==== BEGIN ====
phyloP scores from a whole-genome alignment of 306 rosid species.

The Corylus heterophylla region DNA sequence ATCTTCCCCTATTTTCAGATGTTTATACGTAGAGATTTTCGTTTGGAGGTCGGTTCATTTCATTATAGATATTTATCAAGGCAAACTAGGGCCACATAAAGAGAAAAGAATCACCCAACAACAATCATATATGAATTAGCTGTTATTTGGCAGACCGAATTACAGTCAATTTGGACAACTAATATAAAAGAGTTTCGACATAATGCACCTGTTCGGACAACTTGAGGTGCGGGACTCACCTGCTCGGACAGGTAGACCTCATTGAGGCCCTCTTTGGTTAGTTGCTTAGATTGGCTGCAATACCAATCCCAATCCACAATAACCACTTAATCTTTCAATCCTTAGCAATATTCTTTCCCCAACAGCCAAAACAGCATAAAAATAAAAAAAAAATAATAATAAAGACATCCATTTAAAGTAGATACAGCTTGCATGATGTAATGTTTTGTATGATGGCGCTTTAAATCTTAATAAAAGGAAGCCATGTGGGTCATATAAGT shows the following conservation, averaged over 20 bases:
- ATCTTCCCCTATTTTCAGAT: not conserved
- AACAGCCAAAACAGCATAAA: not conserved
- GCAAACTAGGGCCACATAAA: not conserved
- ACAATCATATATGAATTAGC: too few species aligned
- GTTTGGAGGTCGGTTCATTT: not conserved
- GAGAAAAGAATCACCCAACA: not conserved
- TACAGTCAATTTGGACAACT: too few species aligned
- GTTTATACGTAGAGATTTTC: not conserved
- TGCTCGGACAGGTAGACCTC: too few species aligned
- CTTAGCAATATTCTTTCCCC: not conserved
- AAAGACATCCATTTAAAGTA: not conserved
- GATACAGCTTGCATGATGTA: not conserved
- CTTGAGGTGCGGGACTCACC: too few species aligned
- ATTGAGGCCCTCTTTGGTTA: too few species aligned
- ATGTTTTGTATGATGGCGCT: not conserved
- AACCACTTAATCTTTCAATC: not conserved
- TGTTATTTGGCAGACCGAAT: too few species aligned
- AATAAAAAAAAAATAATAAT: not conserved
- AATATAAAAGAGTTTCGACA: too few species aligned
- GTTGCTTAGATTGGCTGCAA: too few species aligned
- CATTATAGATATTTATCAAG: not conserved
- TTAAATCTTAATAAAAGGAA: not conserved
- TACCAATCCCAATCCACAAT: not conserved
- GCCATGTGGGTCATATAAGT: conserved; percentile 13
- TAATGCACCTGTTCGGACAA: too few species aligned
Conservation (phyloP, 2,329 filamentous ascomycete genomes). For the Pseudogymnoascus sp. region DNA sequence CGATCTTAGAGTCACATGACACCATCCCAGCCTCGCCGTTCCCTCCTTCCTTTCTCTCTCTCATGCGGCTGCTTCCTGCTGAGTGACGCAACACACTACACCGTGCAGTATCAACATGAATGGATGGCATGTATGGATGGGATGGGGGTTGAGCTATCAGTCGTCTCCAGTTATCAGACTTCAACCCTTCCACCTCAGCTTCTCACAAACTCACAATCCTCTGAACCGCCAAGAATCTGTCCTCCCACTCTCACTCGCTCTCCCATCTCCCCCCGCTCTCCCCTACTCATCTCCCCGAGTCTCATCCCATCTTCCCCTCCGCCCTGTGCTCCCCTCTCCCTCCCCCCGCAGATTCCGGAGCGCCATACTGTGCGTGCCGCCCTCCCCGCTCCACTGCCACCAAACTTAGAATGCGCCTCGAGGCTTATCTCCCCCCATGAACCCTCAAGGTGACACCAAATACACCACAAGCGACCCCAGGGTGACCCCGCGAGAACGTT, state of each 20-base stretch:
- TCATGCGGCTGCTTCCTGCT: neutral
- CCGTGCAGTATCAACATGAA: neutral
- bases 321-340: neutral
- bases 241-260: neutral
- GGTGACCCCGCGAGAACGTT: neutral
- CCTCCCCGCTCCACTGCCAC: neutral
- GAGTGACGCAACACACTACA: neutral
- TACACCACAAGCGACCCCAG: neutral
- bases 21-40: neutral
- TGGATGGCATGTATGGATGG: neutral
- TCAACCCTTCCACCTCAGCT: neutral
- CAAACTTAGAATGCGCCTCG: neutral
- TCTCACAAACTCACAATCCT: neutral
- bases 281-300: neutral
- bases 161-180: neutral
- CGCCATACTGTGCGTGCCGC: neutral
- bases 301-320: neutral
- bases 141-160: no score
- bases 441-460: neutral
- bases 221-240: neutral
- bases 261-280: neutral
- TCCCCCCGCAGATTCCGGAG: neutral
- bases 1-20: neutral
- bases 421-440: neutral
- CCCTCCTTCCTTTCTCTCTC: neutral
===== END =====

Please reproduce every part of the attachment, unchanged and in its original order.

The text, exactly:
phyloP scores from a whole-genome alignment of 306 rosid species.

The Corylus heterophylla region DNA sequence ATCTTCCCCTATTTTCAGATGTTTATACGTAGAGATTTTCGTTTGGAGGTCGGTTCATTTCATTATAGATATTTATCAAGGCAAACTAGGGCCACATAAAGAGAAAAGAATCACCCAACAACAATCATATATGAATTAGCTGTTATTTGGCAGACCGAATTACAGTCAATTTGGACAACTAATATAAAAGAGTTTCGACATAATGCACCTGTTCGGACAACTTGAGGTGCGGGACTCACCTGCTCGGACAGGTAGACCTCATTGAGGCCCTCTTTGGTTAGTTGCTTAGATTGGCTGCAATACCAATCCCAATCCACAATAACCACTTAATCTTTCAATCCTTAGCAATATTCTTTCCCCAACAGCCAAAACAGCATAAAAATAAAAAAAAAATAATAATAAAGACATCCATTTAAAGTAGATACAGCTTGCATGATGTAATGTTTTGTATGATGGCGCTTTAAATCTTAATAAAAGGAAGCCATGTGGGTCATATAAGT shows the following conservation, averaged over 20 bases:
- ATCTTCCCCTATTTTCAGAT: not conserved
- AACAGCCAAAACAGCATAAA: not conserved
- GCAAACTAGGGCCACATAAA: not conserved
- ACAATCATATATGAATTAGC: too few species aligned
- GTTTGGAGGTCGGTTCATTT: not conserved
- GAGAAAAGAATCACCCAACA: not conserved
- TACAGTCAATTTGGACAACT: too few species aligned
- GTTTATACGTAGAGATTTTC: not conserved
- TGCTCGGACAGGTAGACCTC: too few species aligned
- CTTAGCAATATTCTTTCCCC: not conserved
- AAAGACATCCATTTAAAGTA: not conserved
- GATACAGCTTGCATGATGTA: not conserved
- CTTGAGGTGCGGGACTCACC: too few species aligned
- ATTGAGGCCCTCTTTGGTTA: too few species aligned
- ATGTTTTGTATGATGGCGCT: not conserved
- AACCACTTAATCTTTCAATC: not conserved
- TGTTATTTGGCAGACCGAAT: too few species aligned
- AATAAAAAAAAAATAATAAT: not conserved
- AATATAAAAGAGTTTCGACA: too few species aligned
- GTTGCTTAGATTGGCTGCAA: too few species aligned
- CATTATAGATATTTATCAAG: not conserved
- TTAAATCTTAATAAAAGGAA: not conserved
- TACCAATCCCAATCCACAAT: not conserved
- GCCATGTGGGTCATATAAGT: conserved; percentile 13
- TAATGCACCTGTTCGGACAA: too few species aligned
Conservation (phyloP, 2,329 filamentous ascomycete genomes). For the Pseudogymnoascus sp. region DNA sequence CGATCTTAGAGTCACATGACACCATCCCAGCCTCGCCGTTCCCTCCTTCCTTTCTCTCTCTCATGCGGCTGCTTCCTGCTGAGTGACGCAACACACTACACCGTGCAGTATCAACATGAATGGATGGCATGTATGGATGGGATGGGGGTTGAGCTATCAGTCGTCTCCAGTTATCAGACTTCAACCCTTCCACCTCAGCTTCTCACAAACTCACAATCCTCTGAACCGCCAAGAATCTGTCCTCCCACTCTCACTCGCTCTCCCATCTCCCCCCGCTCTCCCCTACTCATCTCCCCGAGTCTCATCCCATCTTCCCCTCCGCCCTGTGCTCCCCTCTCCCTCCCCCCGCAGATTCCGGAGCGCCATACTGTGCGTGCCGCCCTCCCCGCTCCACTGCCACCAAACTTAGAATGCGCCTCGAGGCTTATCTCCCCCCATGAACCCTCAAGGTGACACCAAATACACCACAAGCGACCCCAGGGTGACCCCGCGAGAACGTT, state of each 20-base stretch:
- TCATGCGGCTGCTTCCTGCT: neutral
- CCGTGCAGTATCAACATGAA: neutral
- bases 321-340: neutral
- bases 241-260: neutral
- GGTGACCCCGCGAGAACGTT: neutral
- CCTCCCCGCTCCACTGCCAC: neutral
- GAGTGACGCAACACACTACA: neutral
- TACACCACAAGCGACCCCAG: neutral
- bases 21-40: neutral
- TGGATGGCATGTATGGATGG: neutral
- TCAACCCTTCCACCTCAGCT: neutral
- CAAACTTAGAATGCGCCTCG: neutral
- TCTCACAAACTCACAATCCT: neutral
- bases 281-300: neutral
- bases 161-180: neutral
- CGCCATACTGTGCGTGCCGC: neutral
- bases 301-320: neutral
- bases 141-160: no score
- bases 441-460: neutral
- bases 221-240: neutral
- bases 261-280: neutral
- TCCCCCCGCAGATTCCGGAG: neutral
- bases 1-20: neutral
- bases 421-440: neutral
- CCCTCCTTCCTTTCTCTCTC: neutral